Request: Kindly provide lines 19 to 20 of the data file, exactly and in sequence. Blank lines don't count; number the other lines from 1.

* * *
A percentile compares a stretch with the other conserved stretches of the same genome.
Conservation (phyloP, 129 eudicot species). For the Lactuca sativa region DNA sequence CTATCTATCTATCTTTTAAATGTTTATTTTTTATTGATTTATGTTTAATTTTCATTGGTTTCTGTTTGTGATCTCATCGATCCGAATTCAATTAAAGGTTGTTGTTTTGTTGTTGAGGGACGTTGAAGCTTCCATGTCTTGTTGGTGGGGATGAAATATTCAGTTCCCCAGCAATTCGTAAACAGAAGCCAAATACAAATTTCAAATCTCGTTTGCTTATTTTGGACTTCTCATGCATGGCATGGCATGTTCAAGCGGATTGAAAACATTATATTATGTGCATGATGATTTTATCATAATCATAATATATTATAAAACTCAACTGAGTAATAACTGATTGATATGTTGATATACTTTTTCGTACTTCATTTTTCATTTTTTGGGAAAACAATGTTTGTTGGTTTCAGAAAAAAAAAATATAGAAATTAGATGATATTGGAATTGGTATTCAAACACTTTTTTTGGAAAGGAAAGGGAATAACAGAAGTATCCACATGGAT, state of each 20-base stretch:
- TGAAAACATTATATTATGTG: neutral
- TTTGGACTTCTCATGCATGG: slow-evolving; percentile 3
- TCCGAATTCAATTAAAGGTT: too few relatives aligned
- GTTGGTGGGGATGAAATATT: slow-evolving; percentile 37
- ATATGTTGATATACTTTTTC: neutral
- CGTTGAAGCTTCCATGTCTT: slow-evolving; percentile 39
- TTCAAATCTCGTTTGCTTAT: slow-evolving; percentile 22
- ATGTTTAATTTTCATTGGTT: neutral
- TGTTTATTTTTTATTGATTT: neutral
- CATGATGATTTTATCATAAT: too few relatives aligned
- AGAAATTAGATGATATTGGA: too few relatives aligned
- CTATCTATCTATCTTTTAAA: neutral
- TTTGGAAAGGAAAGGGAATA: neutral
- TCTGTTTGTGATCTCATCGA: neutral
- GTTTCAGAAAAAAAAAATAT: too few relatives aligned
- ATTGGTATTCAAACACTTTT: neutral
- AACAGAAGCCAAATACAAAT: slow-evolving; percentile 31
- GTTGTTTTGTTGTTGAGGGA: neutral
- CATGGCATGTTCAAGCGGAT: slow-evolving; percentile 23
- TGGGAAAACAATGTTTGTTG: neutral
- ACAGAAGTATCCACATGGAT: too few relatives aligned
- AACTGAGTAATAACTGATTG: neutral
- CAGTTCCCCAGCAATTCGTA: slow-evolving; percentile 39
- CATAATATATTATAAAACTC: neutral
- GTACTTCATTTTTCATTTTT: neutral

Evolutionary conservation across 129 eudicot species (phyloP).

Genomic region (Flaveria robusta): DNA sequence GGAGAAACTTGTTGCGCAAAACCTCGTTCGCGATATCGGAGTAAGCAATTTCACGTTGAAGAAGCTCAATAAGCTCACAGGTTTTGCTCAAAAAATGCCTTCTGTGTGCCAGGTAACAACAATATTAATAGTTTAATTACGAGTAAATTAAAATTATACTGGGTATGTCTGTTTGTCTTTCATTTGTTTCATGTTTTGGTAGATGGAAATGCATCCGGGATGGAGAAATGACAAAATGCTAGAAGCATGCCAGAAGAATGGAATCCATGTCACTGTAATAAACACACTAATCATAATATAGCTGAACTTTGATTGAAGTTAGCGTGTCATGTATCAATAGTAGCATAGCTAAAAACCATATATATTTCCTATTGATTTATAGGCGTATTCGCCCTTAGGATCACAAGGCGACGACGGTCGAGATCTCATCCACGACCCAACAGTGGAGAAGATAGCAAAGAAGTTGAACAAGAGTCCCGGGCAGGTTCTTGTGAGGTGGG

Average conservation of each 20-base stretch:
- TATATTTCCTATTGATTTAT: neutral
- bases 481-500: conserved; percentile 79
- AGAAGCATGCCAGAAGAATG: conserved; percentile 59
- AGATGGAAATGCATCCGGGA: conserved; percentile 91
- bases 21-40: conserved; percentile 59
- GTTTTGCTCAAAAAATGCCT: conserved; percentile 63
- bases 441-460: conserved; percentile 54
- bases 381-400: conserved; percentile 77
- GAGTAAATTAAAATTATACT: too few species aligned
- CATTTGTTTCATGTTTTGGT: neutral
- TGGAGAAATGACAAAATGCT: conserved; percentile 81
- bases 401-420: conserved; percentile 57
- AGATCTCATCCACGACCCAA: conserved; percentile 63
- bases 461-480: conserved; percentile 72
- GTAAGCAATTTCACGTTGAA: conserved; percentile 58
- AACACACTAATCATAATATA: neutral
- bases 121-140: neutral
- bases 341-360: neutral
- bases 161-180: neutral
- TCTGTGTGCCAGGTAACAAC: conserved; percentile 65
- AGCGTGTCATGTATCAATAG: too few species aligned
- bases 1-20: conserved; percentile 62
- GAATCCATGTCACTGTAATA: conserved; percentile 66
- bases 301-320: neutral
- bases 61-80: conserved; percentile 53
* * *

- AACAGAAGCCAAATACAAAT: slow-evolving; percentile 31
- GTTGTTTTGTTGTTGAGGGA: neutral